In the News This Week…

Supreme Court to Hear Case Challenging Health Law, 11-14-11, The New York Times

Writer Adam Liptak reports on the US Supreme Court decision to hear a challenge to the 2010 federal health care overhaul law.

America Needs Different Doctors, Not More Doctors, 11-11-11, The Health Care Blog

Veteran journalist turned blogger Merrill Goozner (GoozNews) takes issue with a fellow writer who concluded that new data shows the US needs more doctors.

Billions wasted on billing, 11-13-11, The New York Times

Commentary by former White House advisor Ezekiel J. Emanuel,. MD, PhD, University of Pennsylvania, on the burden of administrative costs in health care delivery. This article was reprinted in The News and Observer under the headline, Wasting Billions in Medical Billing, on 11-17-11.

Hospital competition, 11-16-11, The News and Observer

A letter to the editor from reader Elizabeth Wheeler of Fuquay-Varina, who comments on North Carolina’s CON law and its impact on health care costs.

The Smoker’s Surcharge, 11-16-11, The New York Times

Writer Reed Abelson reports on the growing trend among employers of penalizing employees with unhealthy lifestyles with higher premiums for health care insurance.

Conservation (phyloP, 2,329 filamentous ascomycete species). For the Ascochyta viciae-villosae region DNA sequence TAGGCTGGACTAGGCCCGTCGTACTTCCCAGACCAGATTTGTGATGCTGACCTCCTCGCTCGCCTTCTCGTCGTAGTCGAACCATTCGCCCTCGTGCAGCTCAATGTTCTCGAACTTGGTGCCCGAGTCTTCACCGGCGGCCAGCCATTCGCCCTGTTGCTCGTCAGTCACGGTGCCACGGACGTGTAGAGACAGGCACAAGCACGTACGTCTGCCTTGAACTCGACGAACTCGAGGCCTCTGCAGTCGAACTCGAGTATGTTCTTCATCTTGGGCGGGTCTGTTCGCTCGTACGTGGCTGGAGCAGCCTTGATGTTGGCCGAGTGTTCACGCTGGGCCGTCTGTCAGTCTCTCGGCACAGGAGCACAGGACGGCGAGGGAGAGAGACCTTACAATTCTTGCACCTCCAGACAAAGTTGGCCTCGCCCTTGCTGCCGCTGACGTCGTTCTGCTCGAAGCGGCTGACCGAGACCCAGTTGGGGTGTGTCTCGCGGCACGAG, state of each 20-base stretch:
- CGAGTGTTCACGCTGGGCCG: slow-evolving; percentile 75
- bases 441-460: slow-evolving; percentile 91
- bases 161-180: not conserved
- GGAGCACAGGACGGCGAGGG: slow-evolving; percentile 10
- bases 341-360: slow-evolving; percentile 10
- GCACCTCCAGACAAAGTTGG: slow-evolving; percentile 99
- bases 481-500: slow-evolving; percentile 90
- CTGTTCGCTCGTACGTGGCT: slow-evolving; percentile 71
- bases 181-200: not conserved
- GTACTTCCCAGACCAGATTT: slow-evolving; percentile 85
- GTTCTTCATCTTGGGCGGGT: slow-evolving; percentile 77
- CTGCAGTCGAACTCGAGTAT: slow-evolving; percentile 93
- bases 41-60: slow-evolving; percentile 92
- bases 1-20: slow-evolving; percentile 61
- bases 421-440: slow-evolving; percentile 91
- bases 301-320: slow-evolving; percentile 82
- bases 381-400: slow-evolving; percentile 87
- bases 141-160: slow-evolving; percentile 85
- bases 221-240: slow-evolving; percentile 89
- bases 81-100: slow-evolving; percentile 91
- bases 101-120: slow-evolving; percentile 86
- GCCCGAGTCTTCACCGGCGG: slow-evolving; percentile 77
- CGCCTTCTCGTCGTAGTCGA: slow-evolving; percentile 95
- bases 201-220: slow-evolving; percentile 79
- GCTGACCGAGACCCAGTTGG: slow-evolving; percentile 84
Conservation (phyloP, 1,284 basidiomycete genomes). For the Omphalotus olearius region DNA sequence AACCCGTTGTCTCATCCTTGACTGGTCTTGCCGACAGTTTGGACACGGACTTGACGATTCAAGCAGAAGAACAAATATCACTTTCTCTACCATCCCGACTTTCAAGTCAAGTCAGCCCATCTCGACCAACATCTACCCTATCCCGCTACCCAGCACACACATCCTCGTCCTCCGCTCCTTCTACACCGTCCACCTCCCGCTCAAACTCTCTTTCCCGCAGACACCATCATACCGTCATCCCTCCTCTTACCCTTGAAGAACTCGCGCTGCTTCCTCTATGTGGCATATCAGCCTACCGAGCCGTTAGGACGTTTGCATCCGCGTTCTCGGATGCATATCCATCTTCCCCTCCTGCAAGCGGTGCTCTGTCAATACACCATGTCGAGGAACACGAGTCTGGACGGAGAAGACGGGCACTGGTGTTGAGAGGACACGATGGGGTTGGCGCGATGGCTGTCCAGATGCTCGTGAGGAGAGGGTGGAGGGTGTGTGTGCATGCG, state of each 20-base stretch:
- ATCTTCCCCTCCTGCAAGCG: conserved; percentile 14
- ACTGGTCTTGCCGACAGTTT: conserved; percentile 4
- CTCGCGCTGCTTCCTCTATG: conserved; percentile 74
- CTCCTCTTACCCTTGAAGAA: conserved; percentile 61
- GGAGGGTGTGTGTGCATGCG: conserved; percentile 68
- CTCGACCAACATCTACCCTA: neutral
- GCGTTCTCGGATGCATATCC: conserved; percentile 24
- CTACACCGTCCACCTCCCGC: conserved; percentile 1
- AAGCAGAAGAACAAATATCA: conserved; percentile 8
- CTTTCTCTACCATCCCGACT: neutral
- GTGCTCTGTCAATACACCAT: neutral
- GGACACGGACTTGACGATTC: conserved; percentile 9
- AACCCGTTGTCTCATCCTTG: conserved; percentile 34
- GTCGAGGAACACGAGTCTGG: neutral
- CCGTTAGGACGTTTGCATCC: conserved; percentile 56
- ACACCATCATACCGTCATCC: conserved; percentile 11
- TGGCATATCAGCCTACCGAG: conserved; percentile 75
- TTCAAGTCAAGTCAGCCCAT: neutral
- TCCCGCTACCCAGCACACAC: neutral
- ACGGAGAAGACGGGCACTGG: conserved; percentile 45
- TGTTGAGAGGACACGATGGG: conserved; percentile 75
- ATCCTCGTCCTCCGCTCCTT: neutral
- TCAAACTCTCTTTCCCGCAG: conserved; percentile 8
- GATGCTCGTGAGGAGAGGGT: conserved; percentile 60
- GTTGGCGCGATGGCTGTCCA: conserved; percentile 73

Taking care, 11-17-11, The News and Observer

An editorial on whether the state should privatize medical services for prison inmates.

Revise the report on prostate screening, 11-17-11, The News and Observer

Op-ed by Raleigh physician and NCMS member Mark Jalkut, MD, a urologist who specializes in prostate cancer.

1 in 10 adults could have diabetes by 2030, 11-14-11, The News and Observer/Associated Press

AP report on the International Diabetes Federation forecast that 552 million people could have diabetes by 2030.


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1 Comment

  • Walter L Wright,PhD,MD

    The above cited GoozNews source listed the income of so-called “physician specialties” in his blog. Included for eye care were Optometrists, and excluded were Ophthalmologists. I assume the other research cited in his discussion, as well as his conclusion, was of equal quality and accuracy.